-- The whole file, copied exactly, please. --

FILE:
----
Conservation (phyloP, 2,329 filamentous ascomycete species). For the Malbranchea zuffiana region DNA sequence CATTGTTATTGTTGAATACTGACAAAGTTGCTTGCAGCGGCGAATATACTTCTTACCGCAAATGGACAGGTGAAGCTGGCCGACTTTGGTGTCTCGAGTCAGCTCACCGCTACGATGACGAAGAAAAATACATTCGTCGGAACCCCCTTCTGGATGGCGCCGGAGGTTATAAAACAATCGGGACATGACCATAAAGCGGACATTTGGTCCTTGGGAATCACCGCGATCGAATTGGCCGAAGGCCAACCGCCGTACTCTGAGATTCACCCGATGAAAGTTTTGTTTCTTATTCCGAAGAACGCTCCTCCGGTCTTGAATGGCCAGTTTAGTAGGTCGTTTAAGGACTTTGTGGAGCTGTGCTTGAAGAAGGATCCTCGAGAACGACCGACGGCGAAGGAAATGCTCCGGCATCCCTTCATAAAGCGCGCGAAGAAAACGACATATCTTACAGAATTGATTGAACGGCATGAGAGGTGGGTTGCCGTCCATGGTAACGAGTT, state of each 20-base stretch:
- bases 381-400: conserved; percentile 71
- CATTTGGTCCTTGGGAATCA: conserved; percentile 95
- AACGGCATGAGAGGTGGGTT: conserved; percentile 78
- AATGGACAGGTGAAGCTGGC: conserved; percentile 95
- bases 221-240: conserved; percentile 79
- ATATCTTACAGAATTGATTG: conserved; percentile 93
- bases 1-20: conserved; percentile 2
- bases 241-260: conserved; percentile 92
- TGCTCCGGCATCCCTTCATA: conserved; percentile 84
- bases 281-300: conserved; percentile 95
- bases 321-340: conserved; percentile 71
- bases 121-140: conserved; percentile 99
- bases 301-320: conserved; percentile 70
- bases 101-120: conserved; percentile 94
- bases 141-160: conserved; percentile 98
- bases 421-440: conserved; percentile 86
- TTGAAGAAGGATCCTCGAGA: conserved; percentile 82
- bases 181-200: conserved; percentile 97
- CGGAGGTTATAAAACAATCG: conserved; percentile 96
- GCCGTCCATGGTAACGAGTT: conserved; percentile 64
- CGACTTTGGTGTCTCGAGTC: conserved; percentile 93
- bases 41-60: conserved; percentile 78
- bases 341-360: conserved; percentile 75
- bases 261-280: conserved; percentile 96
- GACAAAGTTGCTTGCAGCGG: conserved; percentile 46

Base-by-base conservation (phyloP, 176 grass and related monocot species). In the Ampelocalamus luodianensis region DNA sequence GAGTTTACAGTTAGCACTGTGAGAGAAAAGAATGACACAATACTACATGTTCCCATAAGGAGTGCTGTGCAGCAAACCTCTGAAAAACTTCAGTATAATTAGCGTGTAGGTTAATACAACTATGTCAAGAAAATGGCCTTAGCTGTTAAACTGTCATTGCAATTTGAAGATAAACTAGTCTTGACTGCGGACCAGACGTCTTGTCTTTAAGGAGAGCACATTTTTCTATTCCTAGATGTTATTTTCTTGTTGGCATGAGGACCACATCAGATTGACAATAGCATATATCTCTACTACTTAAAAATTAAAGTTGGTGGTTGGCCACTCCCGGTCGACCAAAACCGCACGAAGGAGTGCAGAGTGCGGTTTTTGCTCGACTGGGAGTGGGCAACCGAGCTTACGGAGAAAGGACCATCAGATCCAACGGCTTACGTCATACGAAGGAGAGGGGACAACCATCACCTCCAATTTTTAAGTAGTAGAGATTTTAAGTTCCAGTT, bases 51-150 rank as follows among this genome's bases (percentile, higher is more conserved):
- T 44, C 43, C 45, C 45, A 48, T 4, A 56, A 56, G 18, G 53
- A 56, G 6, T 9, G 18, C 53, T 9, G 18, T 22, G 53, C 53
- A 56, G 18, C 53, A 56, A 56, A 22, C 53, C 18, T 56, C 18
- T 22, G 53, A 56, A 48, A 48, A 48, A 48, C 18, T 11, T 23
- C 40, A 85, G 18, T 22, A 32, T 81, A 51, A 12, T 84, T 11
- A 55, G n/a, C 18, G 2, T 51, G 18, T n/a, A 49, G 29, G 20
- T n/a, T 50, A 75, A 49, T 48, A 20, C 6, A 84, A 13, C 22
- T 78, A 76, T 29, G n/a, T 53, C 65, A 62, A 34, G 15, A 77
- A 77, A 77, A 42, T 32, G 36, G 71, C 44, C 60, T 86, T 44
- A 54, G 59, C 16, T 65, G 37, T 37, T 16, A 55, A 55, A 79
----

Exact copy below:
Conservation (phyloP, 2,329 filamentous ascomycete species). For the Malbranchea zuffiana region DNA sequence CATTGTTATTGTTGAATACTGACAAAGTTGCTTGCAGCGGCGAATATACTTCTTACCGCAAATGGACAGGTGAAGCTGGCCGACTTTGGTGTCTCGAGTCAGCTCACCGCTACGATGACGAAGAAAAATACATTCGTCGGAACCCCCTTCTGGATGGCGCCGGAGGTTATAAAACAATCGGGACATGACCATAAAGCGGACATTTGGTCCTTGGGAATCACCGCGATCGAATTGGCCGAAGGCCAACCGCCGTACTCTGAGATTCACCCGATGAAAGTTTTGTTTCTTATTCCGAAGAACGCTCCTCCGGTCTTGAATGGCCAGTTTAGTAGGTCGTTTAAGGACTTTGTGGAGCTGTGCTTGAAGAAGGATCCTCGAGAACGACCGACGGCGAAGGAAATGCTCCGGCATCCCTTCATAAAGCGCGCGAAGAAAACGACATATCTTACAGAATTGATTGAACGGCATGAGAGGTGGGTTGCCGTCCATGGTAACGAGTT, state of each 20-base stretch:
- bases 381-400: conserved; percentile 71
- CATTTGGTCCTTGGGAATCA: conserved; percentile 95
- AACGGCATGAGAGGTGGGTT: conserved; percentile 78
- AATGGACAGGTGAAGCTGGC: conserved; percentile 95
- bases 221-240: conserved; percentile 79
- ATATCTTACAGAATTGATTG: conserved; percentile 93
- bases 1-20: conserved; percentile 2
- bases 241-260: conserved; percentile 92
- TGCTCCGGCATCCCTTCATA: conserved; percentile 84
- bases 281-300: conserved; percentile 95
- bases 321-340: conserved; percentile 71
- bases 121-140: conserved; percentile 99
- bases 301-320: conserved; percentile 70
- bases 101-120: conserved; percentile 94
- bases 141-160: conserved; percentile 98
- bases 421-440: conserved; percentile 86
- TTGAAGAAGGATCCTCGAGA: conserved; percentile 82
- bases 181-200: conserved; percentile 97
- CGGAGGTTATAAAACAATCG: conserved; percentile 96
- GCCGTCCATGGTAACGAGTT: conserved; percentile 64
- CGACTTTGGTGTCTCGAGTC: conserved; percentile 93
- bases 41-60: conserved; percentile 78
- bases 341-360: conserved; percentile 75
- bases 261-280: conserved; percentile 96
- GACAAAGTTGCTTGCAGCGG: conserved; percentile 46

Base-by-base conservation (phyloP, 176 grass and related monocot species). In the Ampelocalamus luodianensis region DNA sequence GAGTTTACAGTTAGCACTGTGAGAGAAAAGAATGACACAATACTACATGTTCCCATAAGGAGTGCTGTGCAGCAAACCTCTGAAAAACTTCAGTATAATTAGCGTGTAGGTTAATACAACTATGTCAAGAAAATGGCCTTAGCTGTTAAACTGTCATTGCAATTTGAAGATAAACTAGTCTTGACTGCGGACCAGACGTCTTGTCTTTAAGGAGAGCACATTTTTCTATTCCTAGATGTTATTTTCTTGTTGGCATGAGGACCACATCAGATTGACAATAGCATATATCTCTACTACTTAAAAATTAAAGTTGGTGGTTGGCCACTCCCGGTCGACCAAAACCGCACGAAGGAGTGCAGAGTGCGGTTTTTGCTCGACTGGGAGTGGGCAACCGAGCTTACGGAGAAAGGACCATCAGATCCAACGGCTTACGTCATACGAAGGAGAGGGGACAACCATCACCTCCAATTTTTAAGTAGTAGAGATTTTAAGTTCCAGTT, bases 51-150 rank as follows among this genome's bases (percentile, higher is more conserved):
- T 44, C 43, C 45, C 45, A 48, T 4, A 56, A 56, G 18, G 53
- A 56, G 6, T 9, G 18, C 53, T 9, G 18, T 22, G 53, C 53
- A 56, G 18, C 53, A 56, A 56, A 22, C 53, C 18, T 56, C 18
- T 22, G 53, A 56, A 48, A 48, A 48, A 48, C 18, T 11, T 23
- C 40, A 85, G 18, T 22, A 32, T 81, A 51, A 12, T 84, T 11
- A 55, G n/a, C 18, G 2, T 51, G 18, T n/a, A 49, G 29, G 20
- T n/a, T 50, A 75, A 49, T 48, A 20, C 6, A 84, A 13, C 22
- T 78, A 76, T 29, G n/a, T 53, C 65, A 62, A 34, G 15, A 77
- A 77, A 77, A 42, T 32, G 36, G 71, C 44, C 60, T 86, T 44
- A 54, G 59, C 16, T 65, G 37, T 37, T 16, A 55, A 55, A 79